2000: Ken’s leap year: Ken’s life changed completely – or rather, everything he liked was restaged with a wholly different backdrop. He joined Intel and got married (with a beautiful Italian, Gabriella Bruni, currently a Ph.D. student in Classics at Berkeley) and was soon to have two children (Damian and Selene). Ken was not into technology and Intel was not looking for yet another technologist, but the computer chip company was looking for somebody who had good communications and relationship building skills, somebody who knew how the media works from the inside. “This was an exhilarating time that is so close and yet seems so far away,” Ken reflects. “The heydays of technology on television. In the late 1990s, CNBC was all over in the Valley. Local affiliates were reporting on technology every day. ZDTV had debuted in 1998 and became TechTV. In 2000, when I joined Intel, TechTV and CNET we’re covering technology as a lifestyle. We were very busy with broadcast media relaitons. Everybody wanted to cover technology.” Then, the bubble deflated: “Technology became not as important and was no longer leading the news. The local guys weren’t coming and doing live shots a couple times a week like they had done for the years prior, but something else was happening at the same time and it was big!”
A glimpse at Ken’s worlds: you can navigate inside and through as well as zoom-in/out the pictures and videos – and also in full screen.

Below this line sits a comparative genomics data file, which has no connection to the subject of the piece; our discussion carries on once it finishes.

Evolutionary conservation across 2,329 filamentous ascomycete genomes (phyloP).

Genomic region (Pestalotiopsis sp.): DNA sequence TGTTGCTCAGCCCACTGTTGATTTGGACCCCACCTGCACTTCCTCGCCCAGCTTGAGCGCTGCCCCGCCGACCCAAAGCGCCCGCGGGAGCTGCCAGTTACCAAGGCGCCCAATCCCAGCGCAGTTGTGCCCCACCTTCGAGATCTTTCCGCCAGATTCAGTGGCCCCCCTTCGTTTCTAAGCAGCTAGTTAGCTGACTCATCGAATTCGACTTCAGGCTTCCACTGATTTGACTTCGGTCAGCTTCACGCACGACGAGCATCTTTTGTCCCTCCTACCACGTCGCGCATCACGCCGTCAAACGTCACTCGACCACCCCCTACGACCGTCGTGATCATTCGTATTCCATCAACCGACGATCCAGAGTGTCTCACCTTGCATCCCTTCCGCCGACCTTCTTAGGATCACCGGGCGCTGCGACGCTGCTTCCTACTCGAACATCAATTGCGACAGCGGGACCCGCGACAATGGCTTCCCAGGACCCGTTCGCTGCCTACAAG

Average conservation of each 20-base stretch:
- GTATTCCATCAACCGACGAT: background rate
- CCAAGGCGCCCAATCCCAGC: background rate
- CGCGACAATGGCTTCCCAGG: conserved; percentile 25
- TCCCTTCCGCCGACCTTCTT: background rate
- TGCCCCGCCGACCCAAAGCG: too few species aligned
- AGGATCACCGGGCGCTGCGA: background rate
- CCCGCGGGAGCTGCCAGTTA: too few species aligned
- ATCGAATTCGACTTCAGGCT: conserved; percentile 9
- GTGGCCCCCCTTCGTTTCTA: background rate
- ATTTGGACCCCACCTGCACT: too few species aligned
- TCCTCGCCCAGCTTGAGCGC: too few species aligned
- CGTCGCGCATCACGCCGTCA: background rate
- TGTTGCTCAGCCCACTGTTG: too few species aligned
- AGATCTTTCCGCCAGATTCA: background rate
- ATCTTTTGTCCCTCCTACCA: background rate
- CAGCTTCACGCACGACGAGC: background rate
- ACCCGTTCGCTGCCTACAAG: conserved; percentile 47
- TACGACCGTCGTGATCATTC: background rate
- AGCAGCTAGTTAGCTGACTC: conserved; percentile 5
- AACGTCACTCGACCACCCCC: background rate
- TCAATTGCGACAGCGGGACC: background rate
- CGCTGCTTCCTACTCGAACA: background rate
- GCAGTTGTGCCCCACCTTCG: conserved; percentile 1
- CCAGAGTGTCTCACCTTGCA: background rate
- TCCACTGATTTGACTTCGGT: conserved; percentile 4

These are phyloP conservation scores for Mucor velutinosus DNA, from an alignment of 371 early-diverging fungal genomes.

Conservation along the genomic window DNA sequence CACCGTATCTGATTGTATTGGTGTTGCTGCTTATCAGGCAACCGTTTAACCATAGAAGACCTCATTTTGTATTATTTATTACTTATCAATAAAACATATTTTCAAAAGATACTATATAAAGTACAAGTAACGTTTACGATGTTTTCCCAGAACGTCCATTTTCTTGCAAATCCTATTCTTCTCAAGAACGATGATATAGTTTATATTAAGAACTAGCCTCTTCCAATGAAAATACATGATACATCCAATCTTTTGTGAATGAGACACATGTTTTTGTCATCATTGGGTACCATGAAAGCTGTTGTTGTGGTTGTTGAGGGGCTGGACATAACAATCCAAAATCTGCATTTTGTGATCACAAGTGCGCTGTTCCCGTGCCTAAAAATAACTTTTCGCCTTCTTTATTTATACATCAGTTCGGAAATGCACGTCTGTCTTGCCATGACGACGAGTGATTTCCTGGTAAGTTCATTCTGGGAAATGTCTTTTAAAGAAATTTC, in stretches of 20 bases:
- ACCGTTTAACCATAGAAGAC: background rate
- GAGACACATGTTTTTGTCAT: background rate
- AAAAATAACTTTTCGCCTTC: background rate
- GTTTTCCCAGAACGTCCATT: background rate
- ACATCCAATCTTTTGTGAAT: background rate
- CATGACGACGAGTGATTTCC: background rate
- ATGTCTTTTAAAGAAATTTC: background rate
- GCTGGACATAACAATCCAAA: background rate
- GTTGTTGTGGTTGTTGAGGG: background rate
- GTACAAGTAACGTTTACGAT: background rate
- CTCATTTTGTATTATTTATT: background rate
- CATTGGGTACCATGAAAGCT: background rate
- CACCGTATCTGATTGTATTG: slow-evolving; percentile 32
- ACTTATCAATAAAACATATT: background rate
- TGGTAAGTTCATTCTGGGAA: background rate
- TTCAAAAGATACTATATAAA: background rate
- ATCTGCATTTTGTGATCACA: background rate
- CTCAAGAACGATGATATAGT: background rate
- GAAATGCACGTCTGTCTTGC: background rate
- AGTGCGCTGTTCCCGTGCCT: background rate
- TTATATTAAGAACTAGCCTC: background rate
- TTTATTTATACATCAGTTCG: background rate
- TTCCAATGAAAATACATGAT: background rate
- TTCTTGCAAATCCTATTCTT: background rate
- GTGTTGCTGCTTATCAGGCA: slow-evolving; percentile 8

Video, audioblogging, all-out blogging… and the PR metamorphose: “Everything was moving online and the big thing was video. So we started to put our B roll online, and here again, my background served me well. It was a new opportunity for creativity.” Then, podcasting came around. Although he was not a technologist (and maybe because he was not a technologist), Ken was on the lookout for anything that would serve his passion for helping people to tell their story. He had never met Dave Winer, but he knew instantly what audioblogging would bring even before the term “podcasting” was officially coined. “I had been doing work with radio; trying to get folks on radio, you have to get a story and help them to be good at telling that story. Podcasting was taking us into another realm – almost like TiVo. You get it when you want to. You can save it. Now, we could create stories that weren’t just for today, or this week, but something more evergreen. So we started using podcasting to give life to interesting stories from inside Intel and sharing them. First, we would just turn on the mike and turn it off and then we really started real production, often editing and making these podcasts better for the audience.”